Older adults from minority ethnic backgrounds are at increased risk of contracting and dying from COVID-19, yet vaccine hesitancy is high amongst individuals from minority ethnic backgrounds. A study publishing November 4th in the open-access journal PLOS Medicine by Cini Bhanu of University College London, United Kingdom, and colleagues identifies thirteen factors influencing vaccine uptake among older, ethnic minority individuals.
The barriers towards and facilitators of vaccination among older, ethnic minority individuals are not well studied. To better understand the key factors influencing COVID-19 vaccination status, researchers conducted a systematic review of 28 published studies on vaccine uptake within minority communities around the world. The researchers then conducted a synthesized content analysis, grouping data into themes falling into three predetermined structural determinants of COVID-19 vaccination status: 1) healthcare provider and system related; 2) patient-related; 3) policy and operational level.
The researchers were able to identify 13 different themes related to vaccine uptake. Some themes summarized barriers to vaccination, such as misinformation or personal beliefs, while other themes outlined factors facilitating access, such as vaccination reminders from healthcare providers. The study was limited in that all publications reported on influenza and pneumococcal vaccines, not COVID-19. As the researchers did not review COVID-19 specific studies, future research is needed to understand whether vaccine mandates facilitate COVID-19 vaccine uptake among minority communities.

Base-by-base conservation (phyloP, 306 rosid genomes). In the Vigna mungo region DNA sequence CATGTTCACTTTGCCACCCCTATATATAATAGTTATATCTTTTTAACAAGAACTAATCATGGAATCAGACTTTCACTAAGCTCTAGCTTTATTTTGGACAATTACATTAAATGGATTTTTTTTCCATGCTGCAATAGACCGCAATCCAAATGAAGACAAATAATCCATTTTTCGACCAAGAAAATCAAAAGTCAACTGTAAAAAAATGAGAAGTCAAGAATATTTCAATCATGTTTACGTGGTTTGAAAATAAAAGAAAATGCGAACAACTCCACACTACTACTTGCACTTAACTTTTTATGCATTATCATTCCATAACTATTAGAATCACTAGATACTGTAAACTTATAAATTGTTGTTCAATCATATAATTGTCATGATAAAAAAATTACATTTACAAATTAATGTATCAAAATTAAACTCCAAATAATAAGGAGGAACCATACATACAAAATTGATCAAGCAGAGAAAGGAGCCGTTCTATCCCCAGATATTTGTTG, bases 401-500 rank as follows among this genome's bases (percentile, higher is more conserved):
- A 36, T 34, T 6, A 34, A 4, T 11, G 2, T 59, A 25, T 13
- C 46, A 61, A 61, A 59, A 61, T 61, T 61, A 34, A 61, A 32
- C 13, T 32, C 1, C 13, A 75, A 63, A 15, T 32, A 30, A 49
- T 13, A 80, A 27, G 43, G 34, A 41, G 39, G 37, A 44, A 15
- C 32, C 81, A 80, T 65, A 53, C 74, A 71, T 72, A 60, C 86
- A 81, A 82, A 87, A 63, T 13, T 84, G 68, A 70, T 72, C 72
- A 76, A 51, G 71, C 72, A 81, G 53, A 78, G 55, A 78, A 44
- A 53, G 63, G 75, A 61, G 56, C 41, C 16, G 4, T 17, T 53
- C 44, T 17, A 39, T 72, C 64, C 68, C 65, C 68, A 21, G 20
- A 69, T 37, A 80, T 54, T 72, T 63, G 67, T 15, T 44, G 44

According to the authors, “factors influencing vaccination uptake involve provider and healthcare system, patient-related and governance level factors that are specific to the older ethnic minority community being served.”
Bhanu adds, “Vaccination uptake amongst older adults from minority ethnic backgrounds can be supported through a multi-level approach – including increased education, access and culturally competent discussions with trusted healthcare professionals to address health beliefs. Such measures can maximize the potential impact of widespread vaccination policies.”
In your coverage please use this URL to provide access to the freely available paper in PLOS Medicine: http://journals.plos.org/plosmedicine/article?id=10.1371/journal.pmed.1003826
Citation: Bhanu C, Gopal DP, Walters K, Chaudhry UAR (2021) Vaccination uptake amongst older adults from minority ethnic backgrounds: A systematic review. PLoS Med 18(11): e1003826. https://doi.org/10.1371/journal.pmed.1003826
Author Country: United Kingdom
Funding: CB has been awarded a Research Training Fellowship funded by the Dunhill Medical Trust RTF1906\131. https://dunhillmedical.org.uk/ DG has been awarded an In Practice Fellowship by the NIHR. NIHR301018. https://www.nihr.ac.uk/ The funders had no role in study design, data collection and analysis, decision to publish, or preparation of the manuscript.
Method of Research
Subject of Research
Competing Interests: The authors have declared that no competing interests exist.